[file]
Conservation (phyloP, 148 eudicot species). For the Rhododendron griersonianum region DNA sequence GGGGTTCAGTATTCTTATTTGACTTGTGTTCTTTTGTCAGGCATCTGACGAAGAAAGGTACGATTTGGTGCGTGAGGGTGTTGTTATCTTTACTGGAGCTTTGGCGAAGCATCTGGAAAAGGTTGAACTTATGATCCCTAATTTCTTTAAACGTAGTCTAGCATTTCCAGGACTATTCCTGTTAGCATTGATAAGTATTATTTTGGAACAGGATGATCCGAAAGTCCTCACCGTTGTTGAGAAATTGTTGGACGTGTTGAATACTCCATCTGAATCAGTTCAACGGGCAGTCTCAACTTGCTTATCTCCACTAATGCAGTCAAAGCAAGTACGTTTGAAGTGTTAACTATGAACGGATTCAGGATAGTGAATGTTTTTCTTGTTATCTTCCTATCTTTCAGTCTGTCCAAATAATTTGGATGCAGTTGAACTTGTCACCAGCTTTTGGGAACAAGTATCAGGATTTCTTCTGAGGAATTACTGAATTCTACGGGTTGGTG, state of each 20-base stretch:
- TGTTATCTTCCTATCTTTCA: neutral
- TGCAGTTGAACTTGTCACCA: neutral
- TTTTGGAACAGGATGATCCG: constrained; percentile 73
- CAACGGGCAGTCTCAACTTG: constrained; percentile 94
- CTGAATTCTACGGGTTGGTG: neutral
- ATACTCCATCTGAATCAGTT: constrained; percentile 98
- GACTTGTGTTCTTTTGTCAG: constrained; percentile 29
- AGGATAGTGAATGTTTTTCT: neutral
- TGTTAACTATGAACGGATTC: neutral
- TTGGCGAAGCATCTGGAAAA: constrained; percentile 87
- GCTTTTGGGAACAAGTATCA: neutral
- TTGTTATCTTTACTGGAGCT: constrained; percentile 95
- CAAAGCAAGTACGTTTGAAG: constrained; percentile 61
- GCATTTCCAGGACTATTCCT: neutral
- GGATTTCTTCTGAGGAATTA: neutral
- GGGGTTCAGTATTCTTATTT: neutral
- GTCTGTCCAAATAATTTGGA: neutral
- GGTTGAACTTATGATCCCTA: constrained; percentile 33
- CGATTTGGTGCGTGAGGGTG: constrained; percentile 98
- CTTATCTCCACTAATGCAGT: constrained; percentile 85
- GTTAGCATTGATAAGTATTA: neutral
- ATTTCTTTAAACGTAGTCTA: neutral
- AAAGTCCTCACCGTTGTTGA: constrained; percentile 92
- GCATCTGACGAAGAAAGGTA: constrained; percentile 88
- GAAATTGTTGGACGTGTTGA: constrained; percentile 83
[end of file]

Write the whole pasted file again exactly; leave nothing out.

Conservation (phyloP, 148 eudicot species). For the Rhododendron griersonianum region DNA sequence GGGGTTCAGTATTCTTATTTGACTTGTGTTCTTTTGTCAGGCATCTGACGAAGAAAGGTACGATTTGGTGCGTGAGGGTGTTGTTATCTTTACTGGAGCTTTGGCGAAGCATCTGGAAAAGGTTGAACTTATGATCCCTAATTTCTTTAAACGTAGTCTAGCATTTCCAGGACTATTCCTGTTAGCATTGATAAGTATTATTTTGGAACAGGATGATCCGAAAGTCCTCACCGTTGTTGAGAAATTGTTGGACGTGTTGAATACTCCATCTGAATCAGTTCAACGGGCAGTCTCAACTTGCTTATCTCCACTAATGCAGTCAAAGCAAGTACGTTTGAAGTGTTAACTATGAACGGATTCAGGATAGTGAATGTTTTTCTTGTTATCTTCCTATCTTTCAGTCTGTCCAAATAATTTGGATGCAGTTGAACTTGTCACCAGCTTTTGGGAACAAGTATCAGGATTTCTTCTGAGGAATTACTGAATTCTACGGGTTGGTG, state of each 20-base stretch:
- TGTTATCTTCCTATCTTTCA: neutral
- TGCAGTTGAACTTGTCACCA: neutral
- TTTTGGAACAGGATGATCCG: constrained; percentile 73
- CAACGGGCAGTCTCAACTTG: constrained; percentile 94
- CTGAATTCTACGGGTTGGTG: neutral
- ATACTCCATCTGAATCAGTT: constrained; percentile 98
- GACTTGTGTTCTTTTGTCAG: constrained; percentile 29
- AGGATAGTGAATGTTTTTCT: neutral
- TGTTAACTATGAACGGATTC: neutral
- TTGGCGAAGCATCTGGAAAA: constrained; percentile 87
- GCTTTTGGGAACAAGTATCA: neutral
- TTGTTATCTTTACTGGAGCT: constrained; percentile 95
- CAAAGCAAGTACGTTTGAAG: constrained; percentile 61
- GCATTTCCAGGACTATTCCT: neutral
- GGATTTCTTCTGAGGAATTA: neutral
- GGGGTTCAGTATTCTTATTT: neutral
- GTCTGTCCAAATAATTTGGA: neutral
- GGTTGAACTTATGATCCCTA: constrained; percentile 33
- CGATTTGGTGCGTGAGGGTG: constrained; percentile 98
- CTTATCTCCACTAATGCAGT: constrained; percentile 85
- GTTAGCATTGATAAGTATTA: neutral
- ATTTCTTTAAACGTAGTCTA: neutral
- AAAGTCCTCACCGTTGTTGA: constrained; percentile 92
- GCATCTGACGAAGAAAGGTA: constrained; percentile 88
- GAAATTGTTGGACGTGTTGA: constrained; percentile 83